EH Scott Radio Enthusiasts

The Fine Things are Always Hand Made

 I just got into this fascinating hobby.  Just redid a couple of radios I grew up with - a Majestic 1941, and Philco Model14 - 1933, chassis only. Now working on a Philco 96, 1930.  I decided I needed a real radio and found a Scott 16 in an Acousticraft cabinet.  It's not in the greatest shape as there is a fair amount of chrome damage and it is missing a few parts.  The receiver, power supply and speaker are intact and fairly unmolested, but I need knobs, the large dial pointer and a replacement plastic dial cover.  Are there reproductions of these parts?  Or, in particular, does anyone have a pointer they might want to sell?  I guess I can live with non original knobs and I think I could vacuum form a new dial cover.  I couldn't find anything at Radio Daze.

This project will be on the back burner for awhile, especially as I research dealing with the rust areas in the chrome.  Not sure I want to completely strip the chassis and have it re-plated.  I guess it depends on what it's value might be completely restored.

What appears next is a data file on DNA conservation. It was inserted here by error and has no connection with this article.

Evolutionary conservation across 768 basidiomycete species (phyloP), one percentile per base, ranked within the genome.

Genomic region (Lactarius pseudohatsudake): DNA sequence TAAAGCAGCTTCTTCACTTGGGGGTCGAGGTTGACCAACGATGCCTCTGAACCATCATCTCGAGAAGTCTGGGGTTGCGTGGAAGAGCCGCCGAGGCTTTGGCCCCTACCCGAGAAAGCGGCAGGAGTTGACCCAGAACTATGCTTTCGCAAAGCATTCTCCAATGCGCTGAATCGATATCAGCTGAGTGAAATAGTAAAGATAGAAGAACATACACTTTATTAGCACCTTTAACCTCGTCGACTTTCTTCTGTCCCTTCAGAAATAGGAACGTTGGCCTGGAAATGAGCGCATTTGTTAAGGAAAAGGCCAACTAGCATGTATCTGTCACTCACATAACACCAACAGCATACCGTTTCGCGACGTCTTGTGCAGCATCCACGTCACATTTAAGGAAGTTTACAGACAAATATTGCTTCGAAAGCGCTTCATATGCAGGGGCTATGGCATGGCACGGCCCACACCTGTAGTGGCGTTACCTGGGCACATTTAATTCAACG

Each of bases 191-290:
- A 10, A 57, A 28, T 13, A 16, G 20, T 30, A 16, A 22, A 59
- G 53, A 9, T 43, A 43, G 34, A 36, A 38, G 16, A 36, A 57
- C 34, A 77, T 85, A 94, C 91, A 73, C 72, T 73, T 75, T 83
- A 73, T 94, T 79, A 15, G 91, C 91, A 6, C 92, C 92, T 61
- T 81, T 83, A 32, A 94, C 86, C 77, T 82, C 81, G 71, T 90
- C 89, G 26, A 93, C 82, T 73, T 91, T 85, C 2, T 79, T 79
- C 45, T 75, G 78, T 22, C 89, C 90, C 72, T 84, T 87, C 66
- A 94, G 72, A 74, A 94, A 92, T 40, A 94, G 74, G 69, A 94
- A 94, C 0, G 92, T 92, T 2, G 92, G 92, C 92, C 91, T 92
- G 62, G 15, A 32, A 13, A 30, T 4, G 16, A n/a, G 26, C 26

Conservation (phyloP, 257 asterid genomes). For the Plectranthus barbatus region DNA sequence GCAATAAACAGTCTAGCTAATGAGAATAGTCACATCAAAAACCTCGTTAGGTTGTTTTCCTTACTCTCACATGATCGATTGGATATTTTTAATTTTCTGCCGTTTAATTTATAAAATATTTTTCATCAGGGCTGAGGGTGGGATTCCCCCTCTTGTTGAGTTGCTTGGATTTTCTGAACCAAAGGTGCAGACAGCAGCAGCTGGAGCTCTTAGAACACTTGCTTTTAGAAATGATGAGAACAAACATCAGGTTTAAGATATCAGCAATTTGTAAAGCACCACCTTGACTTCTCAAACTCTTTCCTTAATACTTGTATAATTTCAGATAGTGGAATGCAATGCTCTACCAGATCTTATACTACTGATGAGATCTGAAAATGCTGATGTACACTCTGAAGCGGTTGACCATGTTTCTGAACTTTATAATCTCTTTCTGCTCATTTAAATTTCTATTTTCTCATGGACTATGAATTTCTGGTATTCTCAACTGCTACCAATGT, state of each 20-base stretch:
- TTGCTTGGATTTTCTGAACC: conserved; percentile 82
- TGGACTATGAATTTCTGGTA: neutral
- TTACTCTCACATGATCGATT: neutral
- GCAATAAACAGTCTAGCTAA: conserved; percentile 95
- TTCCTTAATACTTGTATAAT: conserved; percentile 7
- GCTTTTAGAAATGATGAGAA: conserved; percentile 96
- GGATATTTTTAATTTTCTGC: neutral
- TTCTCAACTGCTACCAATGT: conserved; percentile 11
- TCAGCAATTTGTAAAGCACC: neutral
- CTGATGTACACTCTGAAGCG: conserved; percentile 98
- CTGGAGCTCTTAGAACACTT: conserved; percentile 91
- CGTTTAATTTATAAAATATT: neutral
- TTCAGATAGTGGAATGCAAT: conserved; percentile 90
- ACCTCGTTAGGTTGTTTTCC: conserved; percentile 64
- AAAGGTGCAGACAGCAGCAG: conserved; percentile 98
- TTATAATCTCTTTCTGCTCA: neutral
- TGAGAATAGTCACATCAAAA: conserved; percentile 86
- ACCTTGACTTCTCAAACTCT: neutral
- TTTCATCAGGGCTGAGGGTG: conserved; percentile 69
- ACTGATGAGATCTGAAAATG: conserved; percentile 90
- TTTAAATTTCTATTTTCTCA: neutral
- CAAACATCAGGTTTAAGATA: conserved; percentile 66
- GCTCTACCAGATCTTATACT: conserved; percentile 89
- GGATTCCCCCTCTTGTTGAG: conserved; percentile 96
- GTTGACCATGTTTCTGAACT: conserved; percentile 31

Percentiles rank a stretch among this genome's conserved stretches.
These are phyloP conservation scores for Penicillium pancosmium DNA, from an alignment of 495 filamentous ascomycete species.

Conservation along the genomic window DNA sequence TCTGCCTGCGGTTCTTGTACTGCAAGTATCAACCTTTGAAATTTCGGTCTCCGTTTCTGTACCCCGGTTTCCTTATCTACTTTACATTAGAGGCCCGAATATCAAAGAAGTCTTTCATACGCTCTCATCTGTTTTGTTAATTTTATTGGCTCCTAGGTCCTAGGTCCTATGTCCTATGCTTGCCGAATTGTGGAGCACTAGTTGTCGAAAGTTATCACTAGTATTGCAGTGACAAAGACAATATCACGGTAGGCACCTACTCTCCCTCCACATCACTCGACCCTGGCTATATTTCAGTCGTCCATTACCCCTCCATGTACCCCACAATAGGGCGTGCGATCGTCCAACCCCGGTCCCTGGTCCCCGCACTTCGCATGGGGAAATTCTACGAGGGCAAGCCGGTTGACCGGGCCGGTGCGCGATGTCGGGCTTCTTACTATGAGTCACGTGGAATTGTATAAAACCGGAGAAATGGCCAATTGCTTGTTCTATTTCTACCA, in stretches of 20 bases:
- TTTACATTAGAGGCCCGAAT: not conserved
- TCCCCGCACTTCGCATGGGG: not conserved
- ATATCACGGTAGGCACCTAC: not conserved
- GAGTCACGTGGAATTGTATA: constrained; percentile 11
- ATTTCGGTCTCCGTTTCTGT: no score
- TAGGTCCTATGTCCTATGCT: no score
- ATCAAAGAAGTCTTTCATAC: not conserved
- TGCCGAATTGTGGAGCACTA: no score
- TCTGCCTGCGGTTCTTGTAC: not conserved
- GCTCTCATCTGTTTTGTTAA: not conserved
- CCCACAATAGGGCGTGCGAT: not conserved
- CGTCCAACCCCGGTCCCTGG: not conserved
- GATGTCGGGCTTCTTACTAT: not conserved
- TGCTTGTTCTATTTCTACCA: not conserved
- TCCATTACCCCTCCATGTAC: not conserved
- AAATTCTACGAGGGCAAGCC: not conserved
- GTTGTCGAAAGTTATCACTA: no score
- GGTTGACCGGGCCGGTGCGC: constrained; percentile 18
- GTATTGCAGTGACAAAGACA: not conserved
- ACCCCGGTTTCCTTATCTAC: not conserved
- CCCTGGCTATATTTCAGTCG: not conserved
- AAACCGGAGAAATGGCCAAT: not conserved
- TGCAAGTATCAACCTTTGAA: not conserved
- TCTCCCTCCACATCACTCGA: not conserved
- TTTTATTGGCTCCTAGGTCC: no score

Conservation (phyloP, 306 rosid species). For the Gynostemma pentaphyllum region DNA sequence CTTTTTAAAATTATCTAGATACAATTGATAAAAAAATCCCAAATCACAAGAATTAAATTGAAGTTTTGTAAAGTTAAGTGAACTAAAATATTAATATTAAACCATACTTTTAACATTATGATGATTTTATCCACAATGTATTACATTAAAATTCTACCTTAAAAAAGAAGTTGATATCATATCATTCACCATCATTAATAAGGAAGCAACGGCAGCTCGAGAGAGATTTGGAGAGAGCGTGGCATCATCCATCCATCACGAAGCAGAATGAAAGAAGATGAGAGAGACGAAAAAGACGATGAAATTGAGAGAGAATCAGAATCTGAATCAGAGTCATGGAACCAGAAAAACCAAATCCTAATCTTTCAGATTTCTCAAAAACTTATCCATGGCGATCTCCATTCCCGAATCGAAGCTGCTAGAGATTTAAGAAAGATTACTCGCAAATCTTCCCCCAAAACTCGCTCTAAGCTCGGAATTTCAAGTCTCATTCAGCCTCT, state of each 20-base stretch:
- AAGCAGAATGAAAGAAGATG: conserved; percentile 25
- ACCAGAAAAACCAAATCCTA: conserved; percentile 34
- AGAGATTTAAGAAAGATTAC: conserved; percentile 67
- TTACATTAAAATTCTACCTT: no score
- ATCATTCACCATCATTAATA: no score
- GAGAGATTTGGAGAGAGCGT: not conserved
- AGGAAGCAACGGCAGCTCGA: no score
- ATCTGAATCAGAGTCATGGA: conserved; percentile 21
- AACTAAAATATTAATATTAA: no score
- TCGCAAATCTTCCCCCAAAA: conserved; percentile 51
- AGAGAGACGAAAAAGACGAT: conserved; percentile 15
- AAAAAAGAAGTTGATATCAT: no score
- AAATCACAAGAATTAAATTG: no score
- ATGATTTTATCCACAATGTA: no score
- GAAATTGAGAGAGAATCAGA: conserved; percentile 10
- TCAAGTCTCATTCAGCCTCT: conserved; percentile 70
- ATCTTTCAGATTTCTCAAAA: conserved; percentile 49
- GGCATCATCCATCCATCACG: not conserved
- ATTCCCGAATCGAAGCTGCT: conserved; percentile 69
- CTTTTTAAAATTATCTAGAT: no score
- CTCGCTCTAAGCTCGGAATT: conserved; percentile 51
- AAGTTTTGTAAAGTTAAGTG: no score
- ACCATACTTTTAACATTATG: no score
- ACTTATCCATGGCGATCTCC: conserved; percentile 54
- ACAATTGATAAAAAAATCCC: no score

I've done a little research on the 16 in the forum's archives.  I'm not really sure of what I've got. I don't know how popular the 16 was or how it performed compared to the other Scott models.  Any input would be appreciated.

Thanks!

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I have several Walsco brand # 1119 belts in my GC box of belts.

Appear to be equal to the GC #119 above. Same specs.

Seems pretty flexible still. Looks just like the GC brand in construction. 

Want to try it?

Will it work without a belt tensioner? Mine has been removed. If so, yes. 

David C. Poland said:

I have several Walsco brand # 1119 belts in my GC box of belts.

Appear to be equal to the GC #119 above. Same specs.

Seems pretty flexible still. Looks just like the GC brand in construction. 

Want to try it?

I received my selection of O-rings from Grainger today. I first tried ONE 1/16 x 2 5/8". It stayed on the pulleys but slipped. So I added a two more. They are actually about 0.068" in diameter, so three is close to 1/4". These stay on the pulleys and do not slip. Actually I think 2 may work. While this solution works, the small stretch of the O-rings makes critical tuning of short wave tricky, but it can be done. When tuning knob motion stops and tension is released, the stretch of the belt will move the tuning capacitor pulley a small amount further (over-run). If one knows this will happen one can quickly learn to compensate.

The Grainger item number is 41UJ87, O-Ring, Buna N, Dash 038, 2 5/8 (pack of 10) $1.84. I have left-overs if anyone wants them.

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